Some famous names of the early 1800's, when interest in the breed was increasing were John Crabtree, who found a brindle bitch in a fox trap and mated her to a son of Rose and Robinson's Bold; J.W. Thompson, grandson of Commissioner Thompson, who bred mastiffs well into the later part of the century; T.H. Lukey, called 'the father of the modern mastiff'; the Marquis of Hertford and many others. The first half of the century saw the breed become consolidated, though through the whole of the 1800's controversy raged as to what outcrosses had been used and whether muzzles should be long or short - in fact the sort of debate that continues to the present time! By the latter part of the century mastiffs were being bred as pedigree dogs, and not merely as functional guards, and dog shows had been introduced. The first show, as such, was in 1859 and there were 6 mastiffs entered. In 1871 there were 64 on display.

The kennel Club was founded in 1873 and thereafter shows became a little more uniform and organised. The Old English Mastiff Club was formed in 1883 and in 1890 held its first "exhibition" with an entry of 51 mastiffs. The breed had certainly come a long way in three quarters of a century.

After 1900 the breed remained fairly steady in numbers, although not as popular as it had been in the 1870's and 1880's. However, the 1914-1918 war dealt it a heavy blow as very few dogs were bred and numbers fell again. It was after this period, in the early 1920's, that influx of bullmastiff blood became well documented although it had of course occurred pre-war. During the 1920's and the 1930's we find several well known kennels whose names are still remembered today, the Broomcourts, the Havengores, the Hellingleys, the Delevals, the Gorings, and of course the dogs bred by Miss Bell although she did not register her Withybush prefix until the early 1950's. This was a good time for the breed, and pictures of the dogs of that era show some extremely fine specimens, although there was still controversy among breeders as to the extent of "foreign" blood within the breed, and the correct head type.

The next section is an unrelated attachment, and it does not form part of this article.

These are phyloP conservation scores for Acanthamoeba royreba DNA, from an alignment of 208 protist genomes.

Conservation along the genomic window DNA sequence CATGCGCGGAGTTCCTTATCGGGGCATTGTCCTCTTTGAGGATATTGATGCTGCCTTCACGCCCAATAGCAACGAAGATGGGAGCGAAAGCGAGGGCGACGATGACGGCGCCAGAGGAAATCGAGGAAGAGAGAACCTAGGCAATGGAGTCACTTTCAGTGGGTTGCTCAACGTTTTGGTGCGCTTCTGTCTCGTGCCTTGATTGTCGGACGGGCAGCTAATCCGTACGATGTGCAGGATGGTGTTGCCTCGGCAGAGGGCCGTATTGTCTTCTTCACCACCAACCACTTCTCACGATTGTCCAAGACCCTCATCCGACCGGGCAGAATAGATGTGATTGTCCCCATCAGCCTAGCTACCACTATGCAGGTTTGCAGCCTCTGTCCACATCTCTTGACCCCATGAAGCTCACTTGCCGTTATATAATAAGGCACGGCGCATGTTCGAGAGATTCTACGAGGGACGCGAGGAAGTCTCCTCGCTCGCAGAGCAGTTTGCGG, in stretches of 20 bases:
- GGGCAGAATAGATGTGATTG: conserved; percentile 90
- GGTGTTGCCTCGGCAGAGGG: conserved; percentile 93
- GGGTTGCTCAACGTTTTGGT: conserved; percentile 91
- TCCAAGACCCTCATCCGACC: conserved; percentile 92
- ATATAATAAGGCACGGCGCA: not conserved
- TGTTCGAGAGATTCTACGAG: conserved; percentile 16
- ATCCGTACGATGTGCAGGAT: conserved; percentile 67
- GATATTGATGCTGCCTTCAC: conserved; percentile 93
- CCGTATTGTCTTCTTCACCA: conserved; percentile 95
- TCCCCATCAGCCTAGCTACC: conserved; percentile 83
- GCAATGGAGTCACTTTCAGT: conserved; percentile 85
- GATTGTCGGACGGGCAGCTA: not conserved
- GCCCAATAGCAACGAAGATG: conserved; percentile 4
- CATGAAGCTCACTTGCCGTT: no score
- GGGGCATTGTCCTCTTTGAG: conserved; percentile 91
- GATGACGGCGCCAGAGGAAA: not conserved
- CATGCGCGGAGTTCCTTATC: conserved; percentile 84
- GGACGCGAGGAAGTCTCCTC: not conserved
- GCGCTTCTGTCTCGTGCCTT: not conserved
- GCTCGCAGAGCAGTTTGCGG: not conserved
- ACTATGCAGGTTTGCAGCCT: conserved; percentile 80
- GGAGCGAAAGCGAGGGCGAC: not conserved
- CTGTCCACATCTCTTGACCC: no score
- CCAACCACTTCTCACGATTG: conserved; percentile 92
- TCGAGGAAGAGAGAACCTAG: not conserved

During the 1930's many of the well bred Hellingley mastiffs were sent to America where the breed had almost died out in the 1920's and those dogs who were exported to the United States in the 1920's, 1930's and immediately pre- 1940, are behind all the dogs in this country today. They provided the major portion of the small nucleus of breeding stock with which we struggled to resuscitate the breed in the immediate postwar period, as described below.